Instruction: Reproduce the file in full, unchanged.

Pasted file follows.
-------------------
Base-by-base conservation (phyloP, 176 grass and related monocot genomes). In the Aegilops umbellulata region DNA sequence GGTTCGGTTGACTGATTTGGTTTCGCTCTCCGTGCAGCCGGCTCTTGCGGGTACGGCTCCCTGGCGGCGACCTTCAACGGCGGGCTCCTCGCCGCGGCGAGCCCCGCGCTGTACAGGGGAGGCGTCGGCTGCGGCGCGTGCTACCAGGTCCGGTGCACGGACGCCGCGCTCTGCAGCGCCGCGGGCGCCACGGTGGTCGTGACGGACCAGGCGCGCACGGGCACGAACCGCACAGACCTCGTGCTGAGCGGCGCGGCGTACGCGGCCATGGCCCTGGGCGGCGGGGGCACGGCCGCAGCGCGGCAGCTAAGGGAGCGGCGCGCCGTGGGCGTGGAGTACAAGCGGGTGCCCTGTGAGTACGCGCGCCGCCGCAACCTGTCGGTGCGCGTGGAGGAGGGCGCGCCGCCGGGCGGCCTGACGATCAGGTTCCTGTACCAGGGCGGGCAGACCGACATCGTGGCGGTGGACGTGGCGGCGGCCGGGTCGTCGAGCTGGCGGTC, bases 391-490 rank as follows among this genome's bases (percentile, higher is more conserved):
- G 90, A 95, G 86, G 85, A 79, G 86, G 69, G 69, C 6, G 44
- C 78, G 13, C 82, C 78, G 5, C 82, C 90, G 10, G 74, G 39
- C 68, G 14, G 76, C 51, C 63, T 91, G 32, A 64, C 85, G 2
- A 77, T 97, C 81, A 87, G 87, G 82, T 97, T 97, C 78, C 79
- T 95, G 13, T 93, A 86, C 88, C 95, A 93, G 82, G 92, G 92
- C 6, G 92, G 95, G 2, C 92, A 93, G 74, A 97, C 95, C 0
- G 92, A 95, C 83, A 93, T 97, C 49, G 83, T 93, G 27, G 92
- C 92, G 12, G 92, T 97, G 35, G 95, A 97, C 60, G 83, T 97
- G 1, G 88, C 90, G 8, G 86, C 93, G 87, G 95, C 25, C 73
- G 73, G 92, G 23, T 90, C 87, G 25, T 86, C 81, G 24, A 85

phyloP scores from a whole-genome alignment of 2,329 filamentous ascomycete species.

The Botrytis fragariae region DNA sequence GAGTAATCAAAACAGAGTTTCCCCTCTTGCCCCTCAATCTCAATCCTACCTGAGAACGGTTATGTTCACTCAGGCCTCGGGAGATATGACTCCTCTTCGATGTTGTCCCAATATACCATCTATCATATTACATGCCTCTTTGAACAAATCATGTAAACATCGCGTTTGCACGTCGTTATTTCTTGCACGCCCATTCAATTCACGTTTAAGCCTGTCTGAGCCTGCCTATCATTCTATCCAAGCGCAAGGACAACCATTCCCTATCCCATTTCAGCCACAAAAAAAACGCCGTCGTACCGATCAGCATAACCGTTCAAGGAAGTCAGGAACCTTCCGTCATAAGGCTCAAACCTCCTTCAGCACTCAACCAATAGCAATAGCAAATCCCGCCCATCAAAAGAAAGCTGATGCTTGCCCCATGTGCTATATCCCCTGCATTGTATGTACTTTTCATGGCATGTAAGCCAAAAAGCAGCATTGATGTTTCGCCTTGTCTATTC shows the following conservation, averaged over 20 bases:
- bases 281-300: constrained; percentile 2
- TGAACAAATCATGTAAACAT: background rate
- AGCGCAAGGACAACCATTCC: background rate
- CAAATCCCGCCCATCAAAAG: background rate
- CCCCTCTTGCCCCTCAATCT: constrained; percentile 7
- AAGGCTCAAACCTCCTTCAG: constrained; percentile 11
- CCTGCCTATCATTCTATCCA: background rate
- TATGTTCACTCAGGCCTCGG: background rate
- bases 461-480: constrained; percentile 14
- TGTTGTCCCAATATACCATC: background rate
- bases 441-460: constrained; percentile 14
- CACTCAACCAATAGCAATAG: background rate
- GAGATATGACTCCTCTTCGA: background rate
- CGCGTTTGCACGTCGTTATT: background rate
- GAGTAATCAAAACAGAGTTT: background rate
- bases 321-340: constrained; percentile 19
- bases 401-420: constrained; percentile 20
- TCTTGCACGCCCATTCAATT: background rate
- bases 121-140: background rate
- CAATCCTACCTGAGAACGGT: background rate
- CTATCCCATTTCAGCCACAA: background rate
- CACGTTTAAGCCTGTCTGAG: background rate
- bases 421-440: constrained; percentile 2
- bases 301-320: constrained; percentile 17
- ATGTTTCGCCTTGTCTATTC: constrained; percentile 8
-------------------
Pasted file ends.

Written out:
Base-by-base conservation (phyloP, 176 grass and related monocot genomes). In the Aegilops umbellulata region DNA sequence GGTTCGGTTGACTGATTTGGTTTCGCTCTCCGTGCAGCCGGCTCTTGCGGGTACGGCTCCCTGGCGGCGACCTTCAACGGCGGGCTCCTCGCCGCGGCGAGCCCCGCGCTGTACAGGGGAGGCGTCGGCTGCGGCGCGTGCTACCAGGTCCGGTGCACGGACGCCGCGCTCTGCAGCGCCGCGGGCGCCACGGTGGTCGTGACGGACCAGGCGCGCACGGGCACGAACCGCACAGACCTCGTGCTGAGCGGCGCGGCGTACGCGGCCATGGCCCTGGGCGGCGGGGGCACGGCCGCAGCGCGGCAGCTAAGGGAGCGGCGCGCCGTGGGCGTGGAGTACAAGCGGGTGCCCTGTGAGTACGCGCGCCGCCGCAACCTGTCGGTGCGCGTGGAGGAGGGCGCGCCGCCGGGCGGCCTGACGATCAGGTTCCTGTACCAGGGCGGGCAGACCGACATCGTGGCGGTGGACGTGGCGGCGGCCGGGTCGTCGAGCTGGCGGTC, bases 391-490 rank as follows among this genome's bases (percentile, higher is more conserved):
- G 90, A 95, G 86, G 85, A 79, G 86, G 69, G 69, C 6, G 44
- C 78, G 13, C 82, C 78, G 5, C 82, C 90, G 10, G 74, G 39
- C 68, G 14, G 76, C 51, C 63, T 91, G 32, A 64, C 85, G 2
- A 77, T 97, C 81, A 87, G 87, G 82, T 97, T 97, C 78, C 79
- T 95, G 13, T 93, A 86, C 88, C 95, A 93, G 82, G 92, G 92
- C 6, G 92, G 95, G 2, C 92, A 93, G 74, A 97, C 95, C 0
- G 92, A 95, C 83, A 93, T 97, C 49, G 83, T 93, G 27, G 92
- C 92, G 12, G 92, T 97, G 35, G 95, A 97, C 60, G 83, T 97
- G 1, G 88, C 90, G 8, G 86, C 93, G 87, G 95, C 25, C 73
- G 73, G 92, G 23, T 90, C 87, G 25, T 86, C 81, G 24, A 85

phyloP scores from a whole-genome alignment of 2,329 filamentous ascomycete species.

The Botrytis fragariae region DNA sequence GAGTAATCAAAACAGAGTTTCCCCTCTTGCCCCTCAATCTCAATCCTACCTGAGAACGGTTATGTTCACTCAGGCCTCGGGAGATATGACTCCTCTTCGATGTTGTCCCAATATACCATCTATCATATTACATGCCTCTTTGAACAAATCATGTAAACATCGCGTTTGCACGTCGTTATTTCTTGCACGCCCATTCAATTCACGTTTAAGCCTGTCTGAGCCTGCCTATCATTCTATCCAAGCGCAAGGACAACCATTCCCTATCCCATTTCAGCCACAAAAAAAACGCCGTCGTACCGATCAGCATAACCGTTCAAGGAAGTCAGGAACCTTCCGTCATAAGGCTCAAACCTCCTTCAGCACTCAACCAATAGCAATAGCAAATCCCGCCCATCAAAAGAAAGCTGATGCTTGCCCCATGTGCTATATCCCCTGCATTGTATGTACTTTTCATGGCATGTAAGCCAAAAAGCAGCATTGATGTTTCGCCTTGTCTATTC shows the following conservation, averaged over 20 bases:
- bases 281-300: constrained; percentile 2
- TGAACAAATCATGTAAACAT: background rate
- AGCGCAAGGACAACCATTCC: background rate
- CAAATCCCGCCCATCAAAAG: background rate
- CCCCTCTTGCCCCTCAATCT: constrained; percentile 7
- AAGGCTCAAACCTCCTTCAG: constrained; percentile 11
- CCTGCCTATCATTCTATCCA: background rate
- TATGTTCACTCAGGCCTCGG: background rate
- bases 461-480: constrained; percentile 14
- TGTTGTCCCAATATACCATC: background rate
- bases 441-460: constrained; percentile 14
- CACTCAACCAATAGCAATAG: background rate
- GAGATATGACTCCTCTTCGA: background rate
- CGCGTTTGCACGTCGTTATT: background rate
- GAGTAATCAAAACAGAGTTT: background rate
- bases 321-340: constrained; percentile 19
- bases 401-420: constrained; percentile 20
- TCTTGCACGCCCATTCAATT: background rate
- bases 121-140: background rate
- CAATCCTACCTGAGAACGGT: background rate
- CTATCCCATTTCAGCCACAA: background rate
- CACGTTTAAGCCTGTCTGAG: background rate
- bases 421-440: constrained; percentile 2
- bases 301-320: constrained; percentile 17
- ATGTTTCGCCTTGTCTATTC: constrained; percentile 8